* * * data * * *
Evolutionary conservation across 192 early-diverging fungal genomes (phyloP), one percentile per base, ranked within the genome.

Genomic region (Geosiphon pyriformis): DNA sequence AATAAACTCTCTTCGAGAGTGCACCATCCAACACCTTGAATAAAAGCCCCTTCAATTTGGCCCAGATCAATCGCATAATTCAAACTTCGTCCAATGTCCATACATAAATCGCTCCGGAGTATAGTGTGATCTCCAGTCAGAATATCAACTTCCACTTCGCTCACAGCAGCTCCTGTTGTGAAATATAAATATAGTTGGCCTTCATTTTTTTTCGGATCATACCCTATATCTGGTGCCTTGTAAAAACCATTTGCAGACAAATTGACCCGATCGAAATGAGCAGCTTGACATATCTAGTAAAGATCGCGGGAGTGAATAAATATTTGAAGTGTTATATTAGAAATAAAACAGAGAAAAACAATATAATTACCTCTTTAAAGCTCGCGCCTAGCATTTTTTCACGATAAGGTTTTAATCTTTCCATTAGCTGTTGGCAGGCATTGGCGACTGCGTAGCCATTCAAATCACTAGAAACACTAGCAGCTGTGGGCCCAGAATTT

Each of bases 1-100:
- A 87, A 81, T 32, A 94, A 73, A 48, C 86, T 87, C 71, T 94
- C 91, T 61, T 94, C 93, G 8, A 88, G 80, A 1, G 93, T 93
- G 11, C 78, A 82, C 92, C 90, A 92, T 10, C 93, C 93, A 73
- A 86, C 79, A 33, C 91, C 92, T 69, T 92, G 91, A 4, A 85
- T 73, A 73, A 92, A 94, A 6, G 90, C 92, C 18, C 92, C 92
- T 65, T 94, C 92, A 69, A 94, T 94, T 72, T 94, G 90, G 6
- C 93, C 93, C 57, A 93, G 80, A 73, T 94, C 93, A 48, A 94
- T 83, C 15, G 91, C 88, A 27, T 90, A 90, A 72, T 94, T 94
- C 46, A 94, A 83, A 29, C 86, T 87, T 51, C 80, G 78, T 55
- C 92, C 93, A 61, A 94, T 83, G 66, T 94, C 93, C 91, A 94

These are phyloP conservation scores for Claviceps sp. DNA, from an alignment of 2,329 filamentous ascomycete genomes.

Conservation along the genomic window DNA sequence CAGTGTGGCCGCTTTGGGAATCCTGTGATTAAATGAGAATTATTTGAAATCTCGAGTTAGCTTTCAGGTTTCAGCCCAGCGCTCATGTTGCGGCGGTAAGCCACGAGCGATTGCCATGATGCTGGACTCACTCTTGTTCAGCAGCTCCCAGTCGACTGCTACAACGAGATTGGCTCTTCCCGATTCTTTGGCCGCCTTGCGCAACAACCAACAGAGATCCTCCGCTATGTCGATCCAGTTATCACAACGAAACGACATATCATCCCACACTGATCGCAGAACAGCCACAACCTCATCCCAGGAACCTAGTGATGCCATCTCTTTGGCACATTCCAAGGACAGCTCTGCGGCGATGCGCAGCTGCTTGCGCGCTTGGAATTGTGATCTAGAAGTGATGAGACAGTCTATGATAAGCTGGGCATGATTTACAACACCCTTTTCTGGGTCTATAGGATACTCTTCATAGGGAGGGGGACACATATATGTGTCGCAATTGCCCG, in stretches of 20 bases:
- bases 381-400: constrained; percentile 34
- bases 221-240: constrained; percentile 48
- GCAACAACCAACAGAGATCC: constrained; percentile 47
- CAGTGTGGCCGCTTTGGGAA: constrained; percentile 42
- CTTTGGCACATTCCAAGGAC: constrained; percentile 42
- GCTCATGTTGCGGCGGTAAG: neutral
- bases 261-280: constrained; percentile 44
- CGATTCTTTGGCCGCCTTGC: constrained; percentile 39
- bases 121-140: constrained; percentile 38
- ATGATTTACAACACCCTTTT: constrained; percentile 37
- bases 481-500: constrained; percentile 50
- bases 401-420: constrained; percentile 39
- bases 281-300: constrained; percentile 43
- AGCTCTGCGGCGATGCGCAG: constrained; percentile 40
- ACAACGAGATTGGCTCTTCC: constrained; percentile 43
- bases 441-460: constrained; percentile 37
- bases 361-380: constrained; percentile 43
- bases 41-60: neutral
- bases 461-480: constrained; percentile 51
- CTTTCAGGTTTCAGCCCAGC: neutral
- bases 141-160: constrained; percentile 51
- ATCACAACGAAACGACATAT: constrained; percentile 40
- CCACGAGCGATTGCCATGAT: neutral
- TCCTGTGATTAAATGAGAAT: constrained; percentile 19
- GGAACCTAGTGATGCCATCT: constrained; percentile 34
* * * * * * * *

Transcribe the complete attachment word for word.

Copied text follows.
Evolutionary conservation across 192 early-diverging fungal genomes (phyloP), one percentile per base, ranked within the genome.

Genomic region (Geosiphon pyriformis): DNA sequence AATAAACTCTCTTCGAGAGTGCACCATCCAACACCTTGAATAAAAGCCCCTTCAATTTGGCCCAGATCAATCGCATAATTCAAACTTCGTCCAATGTCCATACATAAATCGCTCCGGAGTATAGTGTGATCTCCAGTCAGAATATCAACTTCCACTTCGCTCACAGCAGCTCCTGTTGTGAAATATAAATATAGTTGGCCTTCATTTTTTTTCGGATCATACCCTATATCTGGTGCCTTGTAAAAACCATTTGCAGACAAATTGACCCGATCGAAATGAGCAGCTTGACATATCTAGTAAAGATCGCGGGAGTGAATAAATATTTGAAGTGTTATATTAGAAATAAAACAGAGAAAAACAATATAATTACCTCTTTAAAGCTCGCGCCTAGCATTTTTTCACGATAAGGTTTTAATCTTTCCATTAGCTGTTGGCAGGCATTGGCGACTGCGTAGCCATTCAAATCACTAGAAACACTAGCAGCTGTGGGCCCAGAATTT

Each of bases 1-100:
- A 87, A 81, T 32, A 94, A 73, A 48, C 86, T 87, C 71, T 94
- C 91, T 61, T 94, C 93, G 8, A 88, G 80, A 1, G 93, T 93
- G 11, C 78, A 82, C 92, C 90, A 92, T 10, C 93, C 93, A 73
- A 86, C 79, A 33, C 91, C 92, T 69, T 92, G 91, A 4, A 85
- T 73, A 73, A 92, A 94, A 6, G 90, C 92, C 18, C 92, C 92
- T 65, T 94, C 92, A 69, A 94, T 94, T 72, T 94, G 90, G 6
- C 93, C 93, C 57, A 93, G 80, A 73, T 94, C 93, A 48, A 94
- T 83, C 15, G 91, C 88, A 27, T 90, A 90, A 72, T 94, T 94
- C 46, A 94, A 83, A 29, C 86, T 87, T 51, C 80, G 78, T 55
- C 92, C 93, A 61, A 94, T 83, G 66, T 94, C 93, C 91, A 94

These are phyloP conservation scores for Claviceps sp. DNA, from an alignment of 2,329 filamentous ascomycete genomes.

Conservation along the genomic window DNA sequence CAGTGTGGCCGCTTTGGGAATCCTGTGATTAAATGAGAATTATTTGAAATCTCGAGTTAGCTTTCAGGTTTCAGCCCAGCGCTCATGTTGCGGCGGTAAGCCACGAGCGATTGCCATGATGCTGGACTCACTCTTGTTCAGCAGCTCCCAGTCGACTGCTACAACGAGATTGGCTCTTCCCGATTCTTTGGCCGCCTTGCGCAACAACCAACAGAGATCCTCCGCTATGTCGATCCAGTTATCACAACGAAACGACATATCATCCCACACTGATCGCAGAACAGCCACAACCTCATCCCAGGAACCTAGTGATGCCATCTCTTTGGCACATTCCAAGGACAGCTCTGCGGCGATGCGCAGCTGCTTGCGCGCTTGGAATTGTGATCTAGAAGTGATGAGACAGTCTATGATAAGCTGGGCATGATTTACAACACCCTTTTCTGGGTCTATAGGATACTCTTCATAGGGAGGGGGACACATATATGTGTCGCAATTGCCCG, in stretches of 20 bases:
- bases 381-400: constrained; percentile 34
- bases 221-240: constrained; percentile 48
- GCAACAACCAACAGAGATCC: constrained; percentile 47
- CAGTGTGGCCGCTTTGGGAA: constrained; percentile 42
- CTTTGGCACATTCCAAGGAC: constrained; percentile 42
- GCTCATGTTGCGGCGGTAAG: neutral
- bases 261-280: constrained; percentile 44
- CGATTCTTTGGCCGCCTTGC: constrained; percentile 39
- bases 121-140: constrained; percentile 38
- ATGATTTACAACACCCTTTT: constrained; percentile 37
- bases 481-500: constrained; percentile 50
- bases 401-420: constrained; percentile 39
- bases 281-300: constrained; percentile 43
- AGCTCTGCGGCGATGCGCAG: constrained; percentile 40
- ACAACGAGATTGGCTCTTCC: constrained; percentile 43
- bases 441-460: constrained; percentile 37
- bases 361-380: constrained; percentile 43
- bases 41-60: neutral
- bases 461-480: constrained; percentile 51
- CTTTCAGGTTTCAGCCCAGC: neutral
- bases 141-160: constrained; percentile 51
- ATCACAACGAAACGACATAT: constrained; percentile 40
- CCACGAGCGATTGCCATGAT: neutral
- TCCTGTGATTAAATGAGAAT: constrained; percentile 19
- GGAACCTAGTGATGCCATCT: constrained; percentile 34